Before generating data on the cluster, please do not forget to check the remaining available space. To do so, you may use the quota commands above, or use the df command for global disk usage:
Pre-installed software are available in /softs/local (see software manager for a list of installed software). To use a software, you have to load its environment. For example to load python 2.7 you can launch this command (the dot at the beggining is important):
This will automatically configure the PATH, libraries etc… in your shell environnement. Any subsequent python command you will launch will use this 2.7 version.
If you account is configured to use tcsh instead of bash (it is the case for old GenOuest account), the command is slightly different: replace the dot by “source” and omit the trailing “.sh”
To get a list of all environments available, just list the content of /softs/local/env/env*.
Note: DO NOT USE the python/perl/…. of the node directly, always load a specific version from /softs/local.
Since October 2016, we are experiencing the use of Conda to install software on the cluster. Conda allows you to install the software you need in your own storage volumes (/home, /groups or /omaha-beach). The software need to be available as Conda packages, for example in Bioconda.
To use Conda, first source it the usual way:
Then the first time you use it, enable some channels this way:
conda config --add channels r conda config --add channels bioconda conda config --add channels conda-forge
With Conda, you can create as many environments as you want, each one containing a list of packages you need. You need to activate an environment to have access to software installed in it. You can activate only one environment at a time.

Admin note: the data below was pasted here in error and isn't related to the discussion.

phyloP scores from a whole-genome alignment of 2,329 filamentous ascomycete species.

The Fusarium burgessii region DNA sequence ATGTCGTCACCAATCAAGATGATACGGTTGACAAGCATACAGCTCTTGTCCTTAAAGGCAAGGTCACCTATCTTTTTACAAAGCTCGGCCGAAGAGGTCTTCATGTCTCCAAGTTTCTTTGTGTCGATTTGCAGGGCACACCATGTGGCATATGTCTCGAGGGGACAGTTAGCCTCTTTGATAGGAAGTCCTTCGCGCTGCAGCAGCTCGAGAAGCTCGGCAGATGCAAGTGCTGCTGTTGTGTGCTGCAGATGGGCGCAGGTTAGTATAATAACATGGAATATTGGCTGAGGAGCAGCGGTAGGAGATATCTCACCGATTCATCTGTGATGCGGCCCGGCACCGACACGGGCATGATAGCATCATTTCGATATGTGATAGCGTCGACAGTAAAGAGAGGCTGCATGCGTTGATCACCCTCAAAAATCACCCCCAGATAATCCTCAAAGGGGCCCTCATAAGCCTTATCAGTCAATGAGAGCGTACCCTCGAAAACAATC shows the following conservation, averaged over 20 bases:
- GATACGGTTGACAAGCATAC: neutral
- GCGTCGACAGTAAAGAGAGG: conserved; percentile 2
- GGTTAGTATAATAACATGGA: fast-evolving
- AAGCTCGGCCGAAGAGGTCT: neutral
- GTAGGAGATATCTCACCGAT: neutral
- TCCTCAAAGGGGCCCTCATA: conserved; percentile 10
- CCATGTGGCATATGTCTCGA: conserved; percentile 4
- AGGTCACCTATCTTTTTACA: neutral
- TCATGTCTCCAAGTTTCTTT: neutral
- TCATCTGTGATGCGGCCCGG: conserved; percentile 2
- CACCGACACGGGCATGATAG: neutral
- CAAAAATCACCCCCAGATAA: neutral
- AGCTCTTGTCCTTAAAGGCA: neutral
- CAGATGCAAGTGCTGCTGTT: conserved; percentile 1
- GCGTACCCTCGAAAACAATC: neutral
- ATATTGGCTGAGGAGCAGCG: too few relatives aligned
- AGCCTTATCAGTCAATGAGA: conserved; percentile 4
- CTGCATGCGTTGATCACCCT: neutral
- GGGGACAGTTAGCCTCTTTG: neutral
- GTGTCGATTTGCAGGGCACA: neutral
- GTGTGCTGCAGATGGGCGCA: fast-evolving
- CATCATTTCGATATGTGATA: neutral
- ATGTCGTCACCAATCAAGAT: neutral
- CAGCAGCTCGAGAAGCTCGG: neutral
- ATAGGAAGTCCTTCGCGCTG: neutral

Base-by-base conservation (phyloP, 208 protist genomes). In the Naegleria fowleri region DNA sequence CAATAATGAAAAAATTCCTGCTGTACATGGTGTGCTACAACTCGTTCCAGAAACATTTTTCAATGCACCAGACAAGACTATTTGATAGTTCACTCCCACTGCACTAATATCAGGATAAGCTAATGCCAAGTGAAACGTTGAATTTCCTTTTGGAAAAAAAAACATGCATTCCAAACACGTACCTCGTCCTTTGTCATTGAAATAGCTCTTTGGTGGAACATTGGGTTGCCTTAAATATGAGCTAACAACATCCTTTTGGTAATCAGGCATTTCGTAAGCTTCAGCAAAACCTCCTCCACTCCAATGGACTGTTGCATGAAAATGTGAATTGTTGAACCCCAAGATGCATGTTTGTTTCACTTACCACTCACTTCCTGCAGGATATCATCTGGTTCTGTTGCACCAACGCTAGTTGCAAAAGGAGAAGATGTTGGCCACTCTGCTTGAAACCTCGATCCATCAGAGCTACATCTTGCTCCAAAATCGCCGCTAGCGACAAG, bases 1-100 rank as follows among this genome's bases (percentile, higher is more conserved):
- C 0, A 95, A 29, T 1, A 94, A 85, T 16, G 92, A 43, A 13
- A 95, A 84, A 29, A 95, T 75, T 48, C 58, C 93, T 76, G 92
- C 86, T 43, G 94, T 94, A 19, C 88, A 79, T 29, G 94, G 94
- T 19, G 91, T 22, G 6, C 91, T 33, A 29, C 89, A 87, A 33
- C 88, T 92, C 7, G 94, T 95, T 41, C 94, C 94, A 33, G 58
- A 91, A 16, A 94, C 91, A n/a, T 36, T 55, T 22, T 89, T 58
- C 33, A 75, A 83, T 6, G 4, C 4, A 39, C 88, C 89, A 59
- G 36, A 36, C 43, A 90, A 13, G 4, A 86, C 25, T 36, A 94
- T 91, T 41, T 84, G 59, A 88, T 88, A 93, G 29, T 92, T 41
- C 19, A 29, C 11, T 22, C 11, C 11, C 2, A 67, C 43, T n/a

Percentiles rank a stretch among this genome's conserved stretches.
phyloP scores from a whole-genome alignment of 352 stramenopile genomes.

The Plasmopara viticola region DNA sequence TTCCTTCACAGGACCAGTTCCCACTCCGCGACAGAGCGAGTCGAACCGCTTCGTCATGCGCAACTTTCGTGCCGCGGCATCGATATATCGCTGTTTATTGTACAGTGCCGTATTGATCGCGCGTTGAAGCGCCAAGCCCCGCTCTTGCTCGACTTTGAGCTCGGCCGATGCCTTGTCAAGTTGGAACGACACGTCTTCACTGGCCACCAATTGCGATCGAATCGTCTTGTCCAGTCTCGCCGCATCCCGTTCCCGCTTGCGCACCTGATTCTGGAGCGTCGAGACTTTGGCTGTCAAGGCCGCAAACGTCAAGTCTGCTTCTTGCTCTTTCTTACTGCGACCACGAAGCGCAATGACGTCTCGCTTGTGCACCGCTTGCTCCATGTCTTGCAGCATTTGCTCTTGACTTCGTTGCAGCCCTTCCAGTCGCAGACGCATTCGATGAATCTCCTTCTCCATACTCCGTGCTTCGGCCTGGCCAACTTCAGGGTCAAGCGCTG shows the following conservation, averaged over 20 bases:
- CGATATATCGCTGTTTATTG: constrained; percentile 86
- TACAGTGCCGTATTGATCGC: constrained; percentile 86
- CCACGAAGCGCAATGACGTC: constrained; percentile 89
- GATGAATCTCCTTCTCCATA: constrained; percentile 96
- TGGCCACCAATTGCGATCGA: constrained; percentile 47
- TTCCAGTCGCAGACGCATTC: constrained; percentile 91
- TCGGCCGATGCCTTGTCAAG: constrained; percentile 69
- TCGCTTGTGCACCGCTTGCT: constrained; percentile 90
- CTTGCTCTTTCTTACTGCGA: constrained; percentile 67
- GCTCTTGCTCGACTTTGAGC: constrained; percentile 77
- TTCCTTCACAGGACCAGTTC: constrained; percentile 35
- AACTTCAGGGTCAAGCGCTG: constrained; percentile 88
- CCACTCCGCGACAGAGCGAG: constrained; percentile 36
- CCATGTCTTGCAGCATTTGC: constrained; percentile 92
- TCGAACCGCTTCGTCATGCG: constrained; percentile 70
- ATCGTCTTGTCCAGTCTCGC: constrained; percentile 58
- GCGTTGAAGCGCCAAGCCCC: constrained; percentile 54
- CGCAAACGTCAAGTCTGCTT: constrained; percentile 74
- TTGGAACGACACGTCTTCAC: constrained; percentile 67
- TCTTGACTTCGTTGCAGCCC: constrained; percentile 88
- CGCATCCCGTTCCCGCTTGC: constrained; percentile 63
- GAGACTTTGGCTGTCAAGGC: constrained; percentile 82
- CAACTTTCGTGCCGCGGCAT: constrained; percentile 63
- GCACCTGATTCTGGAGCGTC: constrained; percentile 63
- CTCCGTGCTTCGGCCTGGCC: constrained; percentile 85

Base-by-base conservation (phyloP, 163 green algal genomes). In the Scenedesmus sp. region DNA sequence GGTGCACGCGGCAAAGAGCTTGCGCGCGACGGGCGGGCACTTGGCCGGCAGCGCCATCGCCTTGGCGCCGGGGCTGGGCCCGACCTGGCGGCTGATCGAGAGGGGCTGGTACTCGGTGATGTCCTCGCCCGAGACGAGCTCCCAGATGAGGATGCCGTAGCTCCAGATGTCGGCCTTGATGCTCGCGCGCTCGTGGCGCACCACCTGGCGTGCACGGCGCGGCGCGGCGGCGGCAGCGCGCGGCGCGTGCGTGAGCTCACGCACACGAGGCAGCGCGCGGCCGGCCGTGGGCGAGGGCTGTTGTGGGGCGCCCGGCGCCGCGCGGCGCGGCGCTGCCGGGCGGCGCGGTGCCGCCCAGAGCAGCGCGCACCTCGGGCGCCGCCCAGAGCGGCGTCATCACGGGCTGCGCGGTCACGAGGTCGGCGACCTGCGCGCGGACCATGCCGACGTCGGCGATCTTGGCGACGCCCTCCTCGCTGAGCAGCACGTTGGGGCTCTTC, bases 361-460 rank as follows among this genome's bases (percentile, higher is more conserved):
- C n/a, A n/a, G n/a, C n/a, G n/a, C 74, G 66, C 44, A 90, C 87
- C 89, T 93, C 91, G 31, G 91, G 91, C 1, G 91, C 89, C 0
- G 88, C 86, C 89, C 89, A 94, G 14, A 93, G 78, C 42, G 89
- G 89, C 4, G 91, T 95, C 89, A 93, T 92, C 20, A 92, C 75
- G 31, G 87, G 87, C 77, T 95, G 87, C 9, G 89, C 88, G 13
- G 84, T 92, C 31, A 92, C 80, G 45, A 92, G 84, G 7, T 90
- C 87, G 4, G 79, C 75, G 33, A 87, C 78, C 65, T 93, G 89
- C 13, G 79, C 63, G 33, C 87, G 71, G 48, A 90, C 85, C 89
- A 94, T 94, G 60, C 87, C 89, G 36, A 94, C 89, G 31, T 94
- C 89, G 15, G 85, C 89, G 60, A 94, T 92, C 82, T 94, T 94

To create a new environment containing biopython, deeptools (v2.3.4), bowtie and blast, run:
conda create -p ~/my_env biopython deeptools=2.3.4 bowtie blast
To activate it:
source activate ~/my_env
To deactivate it:
Feel free to test this new way to install software, and to give us feedback wether you are happy or not of it.
Launching jobs on the cluster
It is forbidden to execute computations directly on the frontals (genocluster2.irisa.fr or genossh.genouest.org). You MUST first connect to a node (using qrsh) or submit a job to a node (using qsub).
When you submit a job, it is dispatched on one of the computing nodes of the cluster.
Those nodes have different characteristics (cpu, ram).We have servers from 32G up to 512G RAM on the nodes, with at 8 to 40 cores each. Launch the following command to display the list of available nodes and their characteristics and load:
You can submit a job with the “qsub” command, and you can monitor your jobs with the “qstat” command.
You can (must) select the appropriate number of resources needed for your program.
If your job needs more than 1 CPU, you can request for multiple CPU slots:
qsub -pe make 8 job_script.sh
In this example, we request 8 free CPU on a node to execute the bash script “job_script.sh”.
If you use more than selected RAM, your process will be killed.
If your job needs 15Gb of RAM for example, you can request a node with 15Gb of RAM available:
qsub -l h_vmem=15G job_script
For interactive operations, it is possible to use the “qrsh” command to login onto a node.
To kill a job, simply execute:
qdel XXX (XXX is the job identifier)